53 Acidic Oxides Phosphorus (V) oxide reacts to form a solution of phosphoric (V) acid, a weak acid: P4O10(s) + 6H2O(l) → 4H+(aq) + 4H2PO4- (aq) Phosporus (III) oxide reacts with water to produce phosphoric (III) acid: P4O6(s) + H2O(l)  4H3PO3(aq)

54 Acidic Oxides Sulfur trioxide reacts with water to make sulfuric acid:
SO3(l) + H2O(l)  H2SO4(aq) Sulfur dioxide reacts with water to produce sulfurous acid: SO2(g) + H2O(l)  H2SO3(aq) Cl2O7 reacts with water to produce perchloric acid: Cl2O7(l) + H2O(l)  2HClO4(aq) Cl2O reacts with water to produce chlorous acid: Cl2O(l) + H2O(l)  2HClO(aq)

55 Learning Check The reactivity increases in what order?
A. Na, K, Li B. K, Na, Li C. Li, Na, K D. Li, K, Na Give the colors of the following: Iodine vapor Color of precipitate when BaCl2 and AgNO3 react Color of precipitate from 3 when left in the sunlight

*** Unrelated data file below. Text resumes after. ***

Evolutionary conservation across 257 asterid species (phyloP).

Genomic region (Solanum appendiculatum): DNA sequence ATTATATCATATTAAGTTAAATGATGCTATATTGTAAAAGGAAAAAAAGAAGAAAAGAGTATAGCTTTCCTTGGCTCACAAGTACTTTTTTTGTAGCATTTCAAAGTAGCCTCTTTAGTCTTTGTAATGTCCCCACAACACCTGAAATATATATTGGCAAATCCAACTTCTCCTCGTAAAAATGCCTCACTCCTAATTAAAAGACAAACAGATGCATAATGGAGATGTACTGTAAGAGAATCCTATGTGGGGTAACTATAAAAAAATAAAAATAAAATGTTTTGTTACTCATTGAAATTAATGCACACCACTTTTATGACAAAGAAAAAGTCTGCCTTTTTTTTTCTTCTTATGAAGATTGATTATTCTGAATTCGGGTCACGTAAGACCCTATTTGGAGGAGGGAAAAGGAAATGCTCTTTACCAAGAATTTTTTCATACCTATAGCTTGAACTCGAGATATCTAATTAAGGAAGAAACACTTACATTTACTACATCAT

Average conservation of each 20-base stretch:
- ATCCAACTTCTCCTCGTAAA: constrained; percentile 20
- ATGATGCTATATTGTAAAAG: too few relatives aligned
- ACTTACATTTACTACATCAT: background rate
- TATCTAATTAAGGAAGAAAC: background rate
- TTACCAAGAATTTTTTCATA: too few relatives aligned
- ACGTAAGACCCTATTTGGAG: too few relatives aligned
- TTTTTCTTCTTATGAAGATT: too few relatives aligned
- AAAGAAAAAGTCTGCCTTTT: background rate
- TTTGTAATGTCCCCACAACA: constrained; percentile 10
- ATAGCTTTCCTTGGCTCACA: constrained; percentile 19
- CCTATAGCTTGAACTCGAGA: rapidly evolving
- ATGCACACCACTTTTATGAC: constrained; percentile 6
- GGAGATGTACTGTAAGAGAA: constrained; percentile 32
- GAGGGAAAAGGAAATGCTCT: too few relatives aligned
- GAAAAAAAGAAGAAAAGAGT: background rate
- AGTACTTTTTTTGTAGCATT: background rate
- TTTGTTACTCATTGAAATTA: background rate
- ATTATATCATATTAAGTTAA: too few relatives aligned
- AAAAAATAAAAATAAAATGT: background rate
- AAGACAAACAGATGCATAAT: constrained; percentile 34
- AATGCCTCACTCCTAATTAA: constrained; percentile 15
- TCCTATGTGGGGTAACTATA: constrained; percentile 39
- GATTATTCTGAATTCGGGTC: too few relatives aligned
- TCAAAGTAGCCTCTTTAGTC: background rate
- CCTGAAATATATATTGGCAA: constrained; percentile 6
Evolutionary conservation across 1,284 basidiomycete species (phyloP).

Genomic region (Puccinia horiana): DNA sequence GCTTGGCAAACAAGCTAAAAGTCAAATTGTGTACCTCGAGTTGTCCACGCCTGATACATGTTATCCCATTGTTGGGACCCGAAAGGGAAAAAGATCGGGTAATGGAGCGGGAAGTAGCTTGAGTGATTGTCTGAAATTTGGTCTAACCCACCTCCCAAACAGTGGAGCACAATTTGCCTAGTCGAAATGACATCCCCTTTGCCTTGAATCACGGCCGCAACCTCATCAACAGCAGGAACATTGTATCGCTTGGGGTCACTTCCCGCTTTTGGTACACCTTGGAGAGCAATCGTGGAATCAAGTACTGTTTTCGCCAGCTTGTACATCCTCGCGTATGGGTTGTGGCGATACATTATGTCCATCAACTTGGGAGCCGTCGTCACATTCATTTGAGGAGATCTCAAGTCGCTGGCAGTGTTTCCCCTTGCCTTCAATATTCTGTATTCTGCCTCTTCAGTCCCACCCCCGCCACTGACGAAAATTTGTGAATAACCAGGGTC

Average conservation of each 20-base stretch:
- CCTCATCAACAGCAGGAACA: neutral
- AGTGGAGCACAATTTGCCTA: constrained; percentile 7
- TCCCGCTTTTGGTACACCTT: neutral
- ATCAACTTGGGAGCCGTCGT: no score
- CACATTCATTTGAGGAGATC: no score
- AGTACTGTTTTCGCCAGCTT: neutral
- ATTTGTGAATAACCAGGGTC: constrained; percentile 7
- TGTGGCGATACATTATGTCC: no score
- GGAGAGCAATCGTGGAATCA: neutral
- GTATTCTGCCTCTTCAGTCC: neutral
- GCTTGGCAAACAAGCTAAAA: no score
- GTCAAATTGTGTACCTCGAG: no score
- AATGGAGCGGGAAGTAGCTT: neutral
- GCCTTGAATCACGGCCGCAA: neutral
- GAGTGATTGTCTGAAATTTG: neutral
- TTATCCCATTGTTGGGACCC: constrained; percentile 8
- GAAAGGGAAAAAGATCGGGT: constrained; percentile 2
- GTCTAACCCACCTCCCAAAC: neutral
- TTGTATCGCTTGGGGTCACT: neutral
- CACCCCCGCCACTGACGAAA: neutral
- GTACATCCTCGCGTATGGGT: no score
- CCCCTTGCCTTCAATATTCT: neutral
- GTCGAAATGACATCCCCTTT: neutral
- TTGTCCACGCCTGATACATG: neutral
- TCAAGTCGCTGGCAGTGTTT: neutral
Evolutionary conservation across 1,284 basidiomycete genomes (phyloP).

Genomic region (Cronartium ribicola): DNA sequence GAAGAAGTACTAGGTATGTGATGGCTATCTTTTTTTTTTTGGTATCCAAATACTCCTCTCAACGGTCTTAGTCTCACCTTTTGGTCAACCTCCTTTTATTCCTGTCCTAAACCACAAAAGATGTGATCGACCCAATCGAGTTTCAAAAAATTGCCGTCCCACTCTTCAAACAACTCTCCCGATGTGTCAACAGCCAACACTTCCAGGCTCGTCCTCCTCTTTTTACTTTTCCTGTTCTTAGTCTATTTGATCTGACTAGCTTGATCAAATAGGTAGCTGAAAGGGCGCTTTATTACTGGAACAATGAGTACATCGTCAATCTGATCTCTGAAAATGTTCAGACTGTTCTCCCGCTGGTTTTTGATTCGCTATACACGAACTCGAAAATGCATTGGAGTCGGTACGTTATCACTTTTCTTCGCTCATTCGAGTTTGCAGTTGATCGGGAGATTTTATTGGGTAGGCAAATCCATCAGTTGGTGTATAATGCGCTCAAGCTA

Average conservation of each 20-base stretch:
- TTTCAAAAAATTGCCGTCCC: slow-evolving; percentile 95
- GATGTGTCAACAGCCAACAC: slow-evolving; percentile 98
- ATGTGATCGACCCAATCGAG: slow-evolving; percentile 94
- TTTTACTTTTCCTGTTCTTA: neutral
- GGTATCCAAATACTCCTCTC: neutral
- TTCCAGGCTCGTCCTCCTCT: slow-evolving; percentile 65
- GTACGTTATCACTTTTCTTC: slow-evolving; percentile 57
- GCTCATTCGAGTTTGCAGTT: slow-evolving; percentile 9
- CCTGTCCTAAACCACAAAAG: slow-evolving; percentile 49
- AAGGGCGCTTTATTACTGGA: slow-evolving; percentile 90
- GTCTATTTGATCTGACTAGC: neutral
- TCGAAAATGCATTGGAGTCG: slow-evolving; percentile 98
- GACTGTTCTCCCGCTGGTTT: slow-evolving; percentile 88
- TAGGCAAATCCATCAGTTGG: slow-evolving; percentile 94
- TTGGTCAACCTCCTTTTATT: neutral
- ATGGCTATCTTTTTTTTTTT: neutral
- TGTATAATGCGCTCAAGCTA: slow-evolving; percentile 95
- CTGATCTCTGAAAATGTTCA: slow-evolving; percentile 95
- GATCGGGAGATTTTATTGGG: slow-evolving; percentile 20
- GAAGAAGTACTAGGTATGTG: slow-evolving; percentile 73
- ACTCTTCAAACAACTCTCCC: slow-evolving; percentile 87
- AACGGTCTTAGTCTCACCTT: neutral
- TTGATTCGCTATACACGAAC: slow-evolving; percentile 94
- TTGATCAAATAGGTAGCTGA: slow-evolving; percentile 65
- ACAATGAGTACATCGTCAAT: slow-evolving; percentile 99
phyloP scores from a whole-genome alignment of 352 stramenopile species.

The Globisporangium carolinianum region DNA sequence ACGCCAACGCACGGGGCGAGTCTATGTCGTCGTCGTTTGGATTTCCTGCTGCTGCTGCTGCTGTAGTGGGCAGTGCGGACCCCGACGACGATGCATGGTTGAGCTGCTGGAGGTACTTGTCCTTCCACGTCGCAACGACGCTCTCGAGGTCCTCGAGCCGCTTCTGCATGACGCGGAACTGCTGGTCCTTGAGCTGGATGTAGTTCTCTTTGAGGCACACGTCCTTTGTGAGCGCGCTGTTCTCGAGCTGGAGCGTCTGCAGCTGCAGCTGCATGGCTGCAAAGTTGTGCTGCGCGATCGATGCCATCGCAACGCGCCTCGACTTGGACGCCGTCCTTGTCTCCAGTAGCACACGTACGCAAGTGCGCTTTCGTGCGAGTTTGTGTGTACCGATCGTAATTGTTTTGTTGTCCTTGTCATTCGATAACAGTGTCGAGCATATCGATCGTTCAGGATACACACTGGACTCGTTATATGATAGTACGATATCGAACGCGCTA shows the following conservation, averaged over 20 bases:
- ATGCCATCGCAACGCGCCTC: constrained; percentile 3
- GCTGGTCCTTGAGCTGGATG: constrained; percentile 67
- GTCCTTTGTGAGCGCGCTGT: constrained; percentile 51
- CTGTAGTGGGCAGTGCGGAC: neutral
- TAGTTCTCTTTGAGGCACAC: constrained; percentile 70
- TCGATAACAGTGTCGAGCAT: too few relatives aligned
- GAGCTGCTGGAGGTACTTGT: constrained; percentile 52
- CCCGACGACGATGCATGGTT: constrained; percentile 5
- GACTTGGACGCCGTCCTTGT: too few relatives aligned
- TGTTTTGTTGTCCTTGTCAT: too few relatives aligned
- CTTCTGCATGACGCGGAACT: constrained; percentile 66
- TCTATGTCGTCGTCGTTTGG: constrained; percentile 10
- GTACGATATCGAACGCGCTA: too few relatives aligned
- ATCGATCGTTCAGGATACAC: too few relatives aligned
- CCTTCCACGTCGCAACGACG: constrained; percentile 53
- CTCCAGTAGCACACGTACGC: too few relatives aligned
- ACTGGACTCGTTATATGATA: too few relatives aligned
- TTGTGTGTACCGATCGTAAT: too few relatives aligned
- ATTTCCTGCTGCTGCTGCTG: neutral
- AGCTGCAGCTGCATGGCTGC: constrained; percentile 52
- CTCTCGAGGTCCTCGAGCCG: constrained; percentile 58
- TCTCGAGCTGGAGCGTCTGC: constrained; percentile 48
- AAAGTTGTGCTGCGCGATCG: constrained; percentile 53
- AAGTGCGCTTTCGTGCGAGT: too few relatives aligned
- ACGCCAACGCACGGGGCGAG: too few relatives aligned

56 Do Now The reactivity increases in what order?
A. Na, K, Li B. K, Na, Li C. Li, Na, K D. Li, K, Na C Give the colors of the following: Iodine vapor purple Color of precipitate when BaCl2 and AgNO3 react white Color of precipitate from 3 when left in the sunlight black

57 The Oxides of Period 3 Across a period the number of valence electrons increases so there are more electrons that can form bonds with oxygen. Across period 3 each element bonds with an extra half an oxygen - Na2O, MgO, Al2O3, SiO2, P4O10 (like P2O5), SO3, Cl2O7.

58 The Oxides of Period 3 The elements on the right of period 3 often form more than one oxide so they exist in different oxidation states in these elements. Phosphorus can form P4O6 and P4O10 where it has an oxidation state of +3 and +5, respectively.

59 Bonding, Melting and Boiling Points
Na and Mg form ionic oxides so they are solids at room temperature and have high mp’s and bp’s. SiO2 forms a giant covalent lattice so the mp and bp are very high. The elements on the right form covalent molecules so mp’s and bps are lower and they exist as gases, liquids or low melting solids.